Format

Send to

Choose Destination
See comment in PubMed Commons below
Int J Circumpolar Health. 2012 Apr 25;71:1-8. doi: 10.3402/ijch.v71i0.18418.

Room for improvement in diabetes care among First Nations in northern Quebec (Eeyou Istchee): reasonable management of glucose but poor management of complications.

Author information

  • 1Centre for Studies in Family Medicine, Schulich School of Medicine and Dentistry, The University of Western Ontario, London, Canada. mnaqshb2@uwo.ca

Abstract

OBJECTIVES:

To evaluate the clinical management of type 2 diabetes in the Eeyou Istchee communities of northern Quebec.

STUDY DESIGN:

Retrospective quality assurance audit.

METHODS:

Patients with diabetes were identified using the Cree Diabetes Information System. Charts of eligible patients were audited for healthcare visits, glycemic control, blood pressure, lipid profile, pharmacological treatment and complications for the 2006 calendar year. Analyses were performed to assess the association of disease duration, age, target glycemic and blood pressure control with diabetes complications.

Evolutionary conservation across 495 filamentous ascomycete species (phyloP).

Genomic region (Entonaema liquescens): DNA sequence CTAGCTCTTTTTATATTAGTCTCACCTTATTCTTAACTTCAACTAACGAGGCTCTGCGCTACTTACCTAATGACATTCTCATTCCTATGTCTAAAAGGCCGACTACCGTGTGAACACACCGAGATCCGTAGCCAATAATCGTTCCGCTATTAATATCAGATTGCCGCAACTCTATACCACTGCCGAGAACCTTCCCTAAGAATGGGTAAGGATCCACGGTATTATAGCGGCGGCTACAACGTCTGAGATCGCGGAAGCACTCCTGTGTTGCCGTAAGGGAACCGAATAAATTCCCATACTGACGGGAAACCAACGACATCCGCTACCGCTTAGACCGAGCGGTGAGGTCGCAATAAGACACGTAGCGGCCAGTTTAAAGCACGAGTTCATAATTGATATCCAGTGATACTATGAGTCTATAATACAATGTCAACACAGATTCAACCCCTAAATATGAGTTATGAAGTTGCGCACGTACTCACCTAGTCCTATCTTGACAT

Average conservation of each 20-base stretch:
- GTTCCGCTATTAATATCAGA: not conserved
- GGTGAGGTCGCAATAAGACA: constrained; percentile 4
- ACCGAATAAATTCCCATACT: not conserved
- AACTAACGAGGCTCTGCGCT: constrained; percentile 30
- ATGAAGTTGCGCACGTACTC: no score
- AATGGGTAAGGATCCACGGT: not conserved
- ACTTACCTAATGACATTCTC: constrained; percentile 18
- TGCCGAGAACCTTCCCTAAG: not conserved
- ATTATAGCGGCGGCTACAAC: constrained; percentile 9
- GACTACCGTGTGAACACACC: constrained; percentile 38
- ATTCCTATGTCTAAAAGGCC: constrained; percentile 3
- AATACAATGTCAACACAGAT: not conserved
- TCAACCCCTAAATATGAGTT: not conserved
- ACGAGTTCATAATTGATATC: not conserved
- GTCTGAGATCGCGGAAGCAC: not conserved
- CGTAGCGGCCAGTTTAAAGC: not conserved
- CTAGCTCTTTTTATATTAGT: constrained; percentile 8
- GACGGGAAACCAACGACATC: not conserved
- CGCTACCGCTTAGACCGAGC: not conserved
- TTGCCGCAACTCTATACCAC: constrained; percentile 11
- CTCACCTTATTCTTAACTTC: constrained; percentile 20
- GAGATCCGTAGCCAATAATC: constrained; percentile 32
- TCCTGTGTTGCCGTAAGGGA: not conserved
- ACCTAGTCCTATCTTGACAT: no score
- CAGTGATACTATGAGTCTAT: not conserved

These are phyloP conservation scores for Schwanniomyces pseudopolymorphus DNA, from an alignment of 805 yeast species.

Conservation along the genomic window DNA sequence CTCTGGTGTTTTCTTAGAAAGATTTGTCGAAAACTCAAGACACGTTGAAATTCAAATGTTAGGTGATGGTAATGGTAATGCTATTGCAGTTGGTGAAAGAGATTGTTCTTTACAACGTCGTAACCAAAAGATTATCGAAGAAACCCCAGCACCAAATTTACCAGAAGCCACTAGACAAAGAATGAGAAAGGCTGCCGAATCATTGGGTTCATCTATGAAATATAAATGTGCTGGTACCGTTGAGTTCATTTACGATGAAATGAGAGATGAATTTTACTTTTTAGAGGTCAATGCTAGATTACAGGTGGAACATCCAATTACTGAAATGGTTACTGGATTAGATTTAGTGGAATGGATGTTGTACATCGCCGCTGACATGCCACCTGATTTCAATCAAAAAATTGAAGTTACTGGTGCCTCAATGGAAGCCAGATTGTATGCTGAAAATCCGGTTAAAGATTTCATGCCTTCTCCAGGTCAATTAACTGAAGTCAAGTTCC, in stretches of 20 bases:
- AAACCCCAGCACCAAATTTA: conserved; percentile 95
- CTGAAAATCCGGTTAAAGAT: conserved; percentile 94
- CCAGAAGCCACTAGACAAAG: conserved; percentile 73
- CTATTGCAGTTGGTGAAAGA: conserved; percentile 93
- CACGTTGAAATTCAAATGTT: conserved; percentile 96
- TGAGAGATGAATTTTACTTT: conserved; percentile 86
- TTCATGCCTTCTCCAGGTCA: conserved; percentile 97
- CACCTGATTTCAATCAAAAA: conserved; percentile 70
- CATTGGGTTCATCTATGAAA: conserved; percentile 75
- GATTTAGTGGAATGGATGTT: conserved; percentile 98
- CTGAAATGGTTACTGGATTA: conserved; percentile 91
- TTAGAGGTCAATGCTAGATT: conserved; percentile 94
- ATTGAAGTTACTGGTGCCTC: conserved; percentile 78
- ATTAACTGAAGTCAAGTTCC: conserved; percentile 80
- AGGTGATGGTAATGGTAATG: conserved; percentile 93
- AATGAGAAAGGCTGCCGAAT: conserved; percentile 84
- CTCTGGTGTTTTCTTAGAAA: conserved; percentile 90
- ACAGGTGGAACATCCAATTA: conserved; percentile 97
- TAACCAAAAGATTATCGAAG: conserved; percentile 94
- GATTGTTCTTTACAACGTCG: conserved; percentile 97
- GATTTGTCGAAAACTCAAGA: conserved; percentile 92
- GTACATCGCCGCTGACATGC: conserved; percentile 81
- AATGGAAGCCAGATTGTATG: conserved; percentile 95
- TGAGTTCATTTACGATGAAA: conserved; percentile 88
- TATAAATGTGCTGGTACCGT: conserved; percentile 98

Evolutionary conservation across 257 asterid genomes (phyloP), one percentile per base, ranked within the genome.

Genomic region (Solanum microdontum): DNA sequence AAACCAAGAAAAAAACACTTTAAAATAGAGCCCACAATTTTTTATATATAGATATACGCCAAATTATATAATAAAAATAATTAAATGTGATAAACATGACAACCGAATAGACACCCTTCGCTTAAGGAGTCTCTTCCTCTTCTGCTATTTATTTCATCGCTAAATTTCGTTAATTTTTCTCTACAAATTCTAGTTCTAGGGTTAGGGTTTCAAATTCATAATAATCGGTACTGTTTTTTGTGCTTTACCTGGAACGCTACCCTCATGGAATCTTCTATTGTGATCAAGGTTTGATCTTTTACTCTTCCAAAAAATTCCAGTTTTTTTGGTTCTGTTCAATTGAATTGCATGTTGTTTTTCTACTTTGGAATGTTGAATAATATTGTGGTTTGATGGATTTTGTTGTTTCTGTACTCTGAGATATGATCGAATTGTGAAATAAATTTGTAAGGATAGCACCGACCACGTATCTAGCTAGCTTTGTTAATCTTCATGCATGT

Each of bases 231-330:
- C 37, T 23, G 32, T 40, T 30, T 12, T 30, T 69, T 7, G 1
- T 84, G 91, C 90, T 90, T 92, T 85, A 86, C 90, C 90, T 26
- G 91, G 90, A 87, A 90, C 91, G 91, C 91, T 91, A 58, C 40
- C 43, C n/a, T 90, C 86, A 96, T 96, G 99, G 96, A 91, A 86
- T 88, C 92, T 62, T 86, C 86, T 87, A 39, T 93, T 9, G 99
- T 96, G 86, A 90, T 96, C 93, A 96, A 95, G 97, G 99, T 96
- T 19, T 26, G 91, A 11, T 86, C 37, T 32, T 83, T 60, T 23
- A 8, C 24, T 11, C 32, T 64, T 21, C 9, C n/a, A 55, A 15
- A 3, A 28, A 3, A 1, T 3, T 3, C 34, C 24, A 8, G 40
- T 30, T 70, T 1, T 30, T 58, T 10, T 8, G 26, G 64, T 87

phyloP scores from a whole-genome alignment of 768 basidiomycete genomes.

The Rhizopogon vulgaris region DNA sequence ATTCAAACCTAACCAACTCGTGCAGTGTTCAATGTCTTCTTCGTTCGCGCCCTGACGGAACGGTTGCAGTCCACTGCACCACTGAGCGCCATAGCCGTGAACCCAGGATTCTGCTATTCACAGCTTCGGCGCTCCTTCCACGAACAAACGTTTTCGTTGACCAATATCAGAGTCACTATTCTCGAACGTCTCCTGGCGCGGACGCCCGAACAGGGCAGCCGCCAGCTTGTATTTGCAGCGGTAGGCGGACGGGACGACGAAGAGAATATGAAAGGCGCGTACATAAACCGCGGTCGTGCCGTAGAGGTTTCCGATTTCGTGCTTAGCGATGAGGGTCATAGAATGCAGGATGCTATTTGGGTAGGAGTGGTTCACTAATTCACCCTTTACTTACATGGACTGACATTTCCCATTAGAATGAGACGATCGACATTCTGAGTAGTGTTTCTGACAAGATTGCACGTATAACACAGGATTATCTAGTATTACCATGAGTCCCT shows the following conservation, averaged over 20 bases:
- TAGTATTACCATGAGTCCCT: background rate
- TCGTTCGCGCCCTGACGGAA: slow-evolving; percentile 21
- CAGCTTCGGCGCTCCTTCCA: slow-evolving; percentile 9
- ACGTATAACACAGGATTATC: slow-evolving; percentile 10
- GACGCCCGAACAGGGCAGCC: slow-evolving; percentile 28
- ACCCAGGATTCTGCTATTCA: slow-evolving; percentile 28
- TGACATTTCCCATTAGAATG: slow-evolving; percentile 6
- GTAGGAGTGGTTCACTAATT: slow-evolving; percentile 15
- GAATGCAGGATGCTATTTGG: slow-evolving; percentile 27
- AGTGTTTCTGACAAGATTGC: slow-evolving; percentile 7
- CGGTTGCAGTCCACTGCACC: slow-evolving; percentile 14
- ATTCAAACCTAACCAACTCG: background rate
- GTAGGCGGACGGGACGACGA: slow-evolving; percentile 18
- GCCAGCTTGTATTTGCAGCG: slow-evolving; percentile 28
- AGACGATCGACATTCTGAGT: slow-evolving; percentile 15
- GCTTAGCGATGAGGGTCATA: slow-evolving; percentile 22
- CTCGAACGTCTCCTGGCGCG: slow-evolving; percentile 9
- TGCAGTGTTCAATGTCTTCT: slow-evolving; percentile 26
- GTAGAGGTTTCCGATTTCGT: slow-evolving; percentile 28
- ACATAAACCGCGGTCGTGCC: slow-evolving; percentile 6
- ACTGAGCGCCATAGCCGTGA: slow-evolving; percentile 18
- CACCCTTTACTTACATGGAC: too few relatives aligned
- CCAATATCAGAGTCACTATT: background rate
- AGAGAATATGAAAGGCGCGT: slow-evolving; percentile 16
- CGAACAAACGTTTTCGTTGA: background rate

RESULTS:

Half of the patients (49.7%) achieved target HbA1c, 53.6% had a blood pressure of ≤130/80 and 58.7% had an LDL of ≤2.5 mmol/L. The proportion of patients meeting all 3 targets was low at 17.1%. The mean number of diabetes-related clinic visits was high, with an average of 3.9 visits to a physician and an average of 8.7 visits to a registered nurse. Of patients with a documented diabetic complication, 39.4% of patients were not being managed with an ACE/ARB and 48.2% of patients were not prescribed a statin.

CONCLUSIONS:

These findings suggest a possible treatment gap for risk factors and complications management. To circumvent further increases in diabetes-related complications, emphasis should be placed on improved healthcare worker training, greater use of clinical management and patient education tools and improved communication during the diabetes-related clinical visits. Development of a culturally appropriate multidisciplinary approach towards improved understanding of diabetes and multifactorial risk management for diabetic patients is essential for the prevention of diabetic complications.

PMID:
22564470
PMCID:
PMC3417518
[PubMed - indexed for MEDLINE]
Free PMC Article
PubMed Commons home

PubMed Commons

0 comments
How to join PubMed Commons

    Supplemental Content

    Full text links

    Icon for Datapage Icon for PubMed Central
    Loading ...
    Write to the Help Desk